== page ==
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Common/pedunculate oak

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Quercus robur L. | F: Chêne pédonculé | I: Quercia farnia | R: Ruver cumin/tempriv | D: Stileiche


General information on the pedunculate oak

The pedunculate oak needs a lot of light and a long, warm growing season1. Therefore, it usually grows below 800 m a.s.l. and is mainly widespread on the Central Plateau and in the eastern Jura1.



As with all beech plants (Fagaceae), the flowers of the pedunculate oak are unisexual and the male flowers are in a pendulous spike, a so-called catkin (Fig. 1). The pedunculate oak flowers from mid-April to the end of May.



The acorns are surrounded by a woody fruit cupule, the so-called cupula (Fig. 2). In contrast to the Sessile Oak, the fruits of the pedunculate oak are in twos or threes on long stalks (Fig. 2). They are ripe in October and are largely eaten by wild animals before they germinate2. However, jays and squirrels, which store acorns for the winter, also contribute to seed dispersal. Acorns remain germinable for only a short time and do not form a seed bank.


Seed masting behaviour

Oaks show a distinct masting behaviour, with years of high seed production occurring relatively frequently in our latitudes, namely every 2 to 3 years3. So far, it is unclear which factors trigger or prevent oak masting. Connections with climatic factors vary regionally3. In contrast to beech and spruce, pollen quantity does not seem to be an indicator of seed production4. Due to their high-calorie content5 acorns are an important food source for many wild animals2. In the canton of Zurich, for example, the shooting numbers of wild boar in mast years are more than twice as high as in years when acorns are absent3.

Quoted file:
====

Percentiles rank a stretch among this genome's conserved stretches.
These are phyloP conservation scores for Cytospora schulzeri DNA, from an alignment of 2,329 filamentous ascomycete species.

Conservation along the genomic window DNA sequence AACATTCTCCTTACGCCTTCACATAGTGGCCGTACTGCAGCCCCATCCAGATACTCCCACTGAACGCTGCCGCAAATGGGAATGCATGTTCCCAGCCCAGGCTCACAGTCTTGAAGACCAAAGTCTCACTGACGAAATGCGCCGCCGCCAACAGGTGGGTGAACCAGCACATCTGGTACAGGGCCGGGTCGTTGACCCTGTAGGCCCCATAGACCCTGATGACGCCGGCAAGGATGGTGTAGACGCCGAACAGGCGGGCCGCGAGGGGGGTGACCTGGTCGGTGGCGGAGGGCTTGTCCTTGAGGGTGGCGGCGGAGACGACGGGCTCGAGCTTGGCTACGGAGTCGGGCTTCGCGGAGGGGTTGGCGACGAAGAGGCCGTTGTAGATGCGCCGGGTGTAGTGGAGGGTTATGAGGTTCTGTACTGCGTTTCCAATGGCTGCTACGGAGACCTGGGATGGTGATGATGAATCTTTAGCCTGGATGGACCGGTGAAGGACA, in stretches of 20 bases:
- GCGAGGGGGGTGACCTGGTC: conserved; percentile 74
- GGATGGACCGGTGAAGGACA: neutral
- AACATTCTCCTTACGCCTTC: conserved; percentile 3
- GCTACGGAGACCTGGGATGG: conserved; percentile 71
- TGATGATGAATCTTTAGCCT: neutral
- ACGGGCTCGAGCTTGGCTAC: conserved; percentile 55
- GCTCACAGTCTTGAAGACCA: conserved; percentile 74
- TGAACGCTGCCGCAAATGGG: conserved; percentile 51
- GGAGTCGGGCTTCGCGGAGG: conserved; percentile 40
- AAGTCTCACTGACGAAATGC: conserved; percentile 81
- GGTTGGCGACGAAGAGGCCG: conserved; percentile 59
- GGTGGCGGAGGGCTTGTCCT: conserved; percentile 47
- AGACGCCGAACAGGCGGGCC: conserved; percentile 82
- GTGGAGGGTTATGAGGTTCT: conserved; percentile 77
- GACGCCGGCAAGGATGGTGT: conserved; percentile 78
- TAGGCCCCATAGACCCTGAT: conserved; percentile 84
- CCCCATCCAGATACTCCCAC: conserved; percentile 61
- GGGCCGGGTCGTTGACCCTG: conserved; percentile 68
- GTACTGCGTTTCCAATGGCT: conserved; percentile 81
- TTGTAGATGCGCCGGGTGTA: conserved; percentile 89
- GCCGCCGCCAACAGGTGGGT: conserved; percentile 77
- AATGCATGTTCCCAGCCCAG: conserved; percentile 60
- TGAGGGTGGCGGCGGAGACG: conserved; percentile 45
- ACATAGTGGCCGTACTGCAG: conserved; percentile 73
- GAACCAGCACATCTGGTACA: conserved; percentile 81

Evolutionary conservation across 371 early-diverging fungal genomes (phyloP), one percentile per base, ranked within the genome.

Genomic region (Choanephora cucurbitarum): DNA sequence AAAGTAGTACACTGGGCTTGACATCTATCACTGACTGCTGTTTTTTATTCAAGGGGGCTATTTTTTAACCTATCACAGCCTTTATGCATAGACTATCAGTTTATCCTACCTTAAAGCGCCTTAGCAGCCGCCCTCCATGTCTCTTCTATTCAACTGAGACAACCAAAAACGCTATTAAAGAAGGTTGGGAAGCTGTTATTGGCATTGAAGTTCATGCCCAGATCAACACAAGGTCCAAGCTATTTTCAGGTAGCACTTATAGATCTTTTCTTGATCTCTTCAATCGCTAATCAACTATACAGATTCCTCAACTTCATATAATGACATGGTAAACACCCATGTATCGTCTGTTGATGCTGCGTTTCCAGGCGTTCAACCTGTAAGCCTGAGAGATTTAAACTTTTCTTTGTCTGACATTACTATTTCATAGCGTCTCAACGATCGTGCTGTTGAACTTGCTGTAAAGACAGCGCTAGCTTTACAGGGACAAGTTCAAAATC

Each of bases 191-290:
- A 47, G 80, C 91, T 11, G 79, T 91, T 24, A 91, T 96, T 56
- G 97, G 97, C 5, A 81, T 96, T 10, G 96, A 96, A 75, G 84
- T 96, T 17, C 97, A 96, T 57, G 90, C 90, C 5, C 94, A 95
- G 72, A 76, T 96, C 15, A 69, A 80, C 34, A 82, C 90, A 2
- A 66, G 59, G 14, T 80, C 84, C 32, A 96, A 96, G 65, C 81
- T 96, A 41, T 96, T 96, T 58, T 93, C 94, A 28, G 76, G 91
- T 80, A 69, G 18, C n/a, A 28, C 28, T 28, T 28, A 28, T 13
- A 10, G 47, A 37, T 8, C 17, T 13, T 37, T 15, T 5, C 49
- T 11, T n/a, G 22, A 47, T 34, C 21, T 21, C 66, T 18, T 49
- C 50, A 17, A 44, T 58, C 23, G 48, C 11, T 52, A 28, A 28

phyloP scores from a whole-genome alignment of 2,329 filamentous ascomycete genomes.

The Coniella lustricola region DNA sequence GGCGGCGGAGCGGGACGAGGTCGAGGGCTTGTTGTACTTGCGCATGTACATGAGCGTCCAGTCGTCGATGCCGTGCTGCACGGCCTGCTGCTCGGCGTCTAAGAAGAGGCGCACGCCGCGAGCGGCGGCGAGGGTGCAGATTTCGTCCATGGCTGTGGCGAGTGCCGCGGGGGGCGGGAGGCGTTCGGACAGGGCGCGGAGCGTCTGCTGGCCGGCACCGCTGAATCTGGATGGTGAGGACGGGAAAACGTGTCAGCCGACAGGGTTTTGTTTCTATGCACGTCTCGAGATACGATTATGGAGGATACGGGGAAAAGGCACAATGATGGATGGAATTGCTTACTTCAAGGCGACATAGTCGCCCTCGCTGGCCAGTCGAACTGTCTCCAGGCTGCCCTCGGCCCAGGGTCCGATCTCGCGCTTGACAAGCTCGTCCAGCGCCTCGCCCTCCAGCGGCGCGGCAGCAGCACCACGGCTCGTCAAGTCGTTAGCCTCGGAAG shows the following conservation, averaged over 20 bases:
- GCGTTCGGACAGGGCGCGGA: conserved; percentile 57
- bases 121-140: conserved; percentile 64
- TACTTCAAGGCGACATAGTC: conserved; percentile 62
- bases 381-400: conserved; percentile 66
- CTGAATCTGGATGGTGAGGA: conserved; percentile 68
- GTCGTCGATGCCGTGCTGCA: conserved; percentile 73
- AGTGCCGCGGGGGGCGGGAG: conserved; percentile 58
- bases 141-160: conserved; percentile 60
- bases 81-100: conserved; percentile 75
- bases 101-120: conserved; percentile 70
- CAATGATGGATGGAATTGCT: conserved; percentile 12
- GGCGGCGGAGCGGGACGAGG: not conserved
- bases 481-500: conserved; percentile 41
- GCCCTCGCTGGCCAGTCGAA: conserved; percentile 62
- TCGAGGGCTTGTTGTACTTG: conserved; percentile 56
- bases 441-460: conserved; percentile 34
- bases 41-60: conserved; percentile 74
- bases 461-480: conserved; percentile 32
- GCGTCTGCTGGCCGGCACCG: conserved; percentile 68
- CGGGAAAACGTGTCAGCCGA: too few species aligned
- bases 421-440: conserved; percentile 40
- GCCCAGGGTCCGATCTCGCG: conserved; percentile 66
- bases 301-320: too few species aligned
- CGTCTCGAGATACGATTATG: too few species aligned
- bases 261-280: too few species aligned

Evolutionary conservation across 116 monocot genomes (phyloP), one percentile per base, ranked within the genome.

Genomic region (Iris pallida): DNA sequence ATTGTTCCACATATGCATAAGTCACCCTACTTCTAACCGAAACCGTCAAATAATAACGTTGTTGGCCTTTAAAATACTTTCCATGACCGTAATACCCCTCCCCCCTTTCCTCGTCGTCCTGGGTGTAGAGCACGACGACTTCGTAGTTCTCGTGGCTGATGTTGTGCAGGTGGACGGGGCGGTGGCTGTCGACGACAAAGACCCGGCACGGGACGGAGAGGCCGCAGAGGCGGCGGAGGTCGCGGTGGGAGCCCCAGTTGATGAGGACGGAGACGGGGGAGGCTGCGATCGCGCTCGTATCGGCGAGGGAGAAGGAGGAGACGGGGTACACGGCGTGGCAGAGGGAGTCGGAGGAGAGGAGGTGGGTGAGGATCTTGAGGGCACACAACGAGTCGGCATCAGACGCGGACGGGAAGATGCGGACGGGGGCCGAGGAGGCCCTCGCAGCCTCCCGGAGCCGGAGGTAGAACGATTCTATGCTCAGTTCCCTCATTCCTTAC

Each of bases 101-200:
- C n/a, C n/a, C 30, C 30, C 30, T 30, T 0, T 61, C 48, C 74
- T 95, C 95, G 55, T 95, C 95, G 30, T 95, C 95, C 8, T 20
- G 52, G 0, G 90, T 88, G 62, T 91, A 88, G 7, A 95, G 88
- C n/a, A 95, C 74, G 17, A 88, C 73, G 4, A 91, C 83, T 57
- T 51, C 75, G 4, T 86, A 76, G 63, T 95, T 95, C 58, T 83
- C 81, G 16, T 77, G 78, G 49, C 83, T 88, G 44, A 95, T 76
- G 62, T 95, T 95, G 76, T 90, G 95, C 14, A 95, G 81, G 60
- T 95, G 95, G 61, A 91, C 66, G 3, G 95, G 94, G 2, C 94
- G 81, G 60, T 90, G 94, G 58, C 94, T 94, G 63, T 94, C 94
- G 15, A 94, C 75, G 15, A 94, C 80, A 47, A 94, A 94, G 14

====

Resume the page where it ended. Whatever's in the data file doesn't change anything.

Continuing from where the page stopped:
Assessment of seed mast

Time: August to the end of September.
Assessment of fruiting intensity: Seed masting is a phenomenon that does not affect the individual tree but encompasses entire stands in a larger geographical area. The intensity of an oak mast can be assessed according to the following key:



1 Brändli UB (1996) Die häufigsten Waldbäume der Schweiz. Ber. Eidg. Forsch.anst. Wald Schnee Landsch. 342 

2 Gurnell J (1993) Tree seed production and food conditions for rodents in an oak wood in southern England. Forestry 66: 291-315

3 Wohlgemuth T, Nussbaumer A, Burkart A, Bollmann K (2016) Eichenmast und Wildschweine. Zürcher Wald 3/16: 28-30

4 Kasprzyk I, Ortyl B, Dulska-Jeż A (2014) Relationships among weather parameters, airborne pollen and seed crops of Fagus and Quercus in Poland. Agricultural and Forest Meteorology 197: 111-122

5 Kallman S (1991) Nutritive value of Swedish wild plants. Svensk Botanisk Tidskrift 85: 397-411

Image 1 of 4
Abb. 1. Eichenkätzchen mit männlichen Blüten. Bild: U. Wasem/WSL
Image 2 of 4
Abb. 2. Lang gestielte Fruchtbecher. Bild: U. Wasem/WSL
Image 3 of 4
Abb. 3. Dichter Fruchtbehang. Bild: U. Wasem/WSL
Image 4 of 4
Abb. 4. Haben alle vorherrschenden Stieleichen eines Bestandes dichten Fruchtbehang, handelt es sich um eine Vollmast. Bild: U. Wasem/WSL